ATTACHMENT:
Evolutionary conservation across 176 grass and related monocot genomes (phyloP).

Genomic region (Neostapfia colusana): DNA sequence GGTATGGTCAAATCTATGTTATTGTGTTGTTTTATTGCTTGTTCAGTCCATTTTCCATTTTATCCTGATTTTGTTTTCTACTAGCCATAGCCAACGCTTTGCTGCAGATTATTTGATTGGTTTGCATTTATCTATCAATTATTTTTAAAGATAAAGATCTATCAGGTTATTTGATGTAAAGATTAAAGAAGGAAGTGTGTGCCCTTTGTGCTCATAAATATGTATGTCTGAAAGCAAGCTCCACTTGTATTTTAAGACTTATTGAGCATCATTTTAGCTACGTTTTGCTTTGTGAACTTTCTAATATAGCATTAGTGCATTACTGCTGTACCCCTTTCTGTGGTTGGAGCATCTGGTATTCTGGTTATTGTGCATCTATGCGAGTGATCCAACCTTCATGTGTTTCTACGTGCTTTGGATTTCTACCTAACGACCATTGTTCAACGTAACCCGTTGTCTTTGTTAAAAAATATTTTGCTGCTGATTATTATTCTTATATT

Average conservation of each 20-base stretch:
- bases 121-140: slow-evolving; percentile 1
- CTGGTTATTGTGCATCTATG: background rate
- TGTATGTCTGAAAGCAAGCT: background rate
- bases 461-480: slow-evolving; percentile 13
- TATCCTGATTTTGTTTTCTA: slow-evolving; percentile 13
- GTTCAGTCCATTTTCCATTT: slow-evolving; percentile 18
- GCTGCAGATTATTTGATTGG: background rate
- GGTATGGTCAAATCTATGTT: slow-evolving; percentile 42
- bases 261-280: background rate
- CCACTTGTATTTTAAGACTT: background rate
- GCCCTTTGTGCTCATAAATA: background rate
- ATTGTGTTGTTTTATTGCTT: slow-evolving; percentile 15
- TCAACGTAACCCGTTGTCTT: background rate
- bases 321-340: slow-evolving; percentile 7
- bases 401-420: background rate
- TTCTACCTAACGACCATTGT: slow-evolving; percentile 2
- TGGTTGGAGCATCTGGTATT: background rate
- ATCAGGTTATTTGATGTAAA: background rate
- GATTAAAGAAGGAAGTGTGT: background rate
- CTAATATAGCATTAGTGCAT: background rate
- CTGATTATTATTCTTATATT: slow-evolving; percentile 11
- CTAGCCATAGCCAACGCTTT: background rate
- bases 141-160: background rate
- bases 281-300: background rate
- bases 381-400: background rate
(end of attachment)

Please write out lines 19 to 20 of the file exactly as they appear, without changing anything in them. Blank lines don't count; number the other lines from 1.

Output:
- TTCTACCTAACGACCATTGT: slow-evolving; percentile 2
- TGGTTGGAGCATCTGGTATT: background rate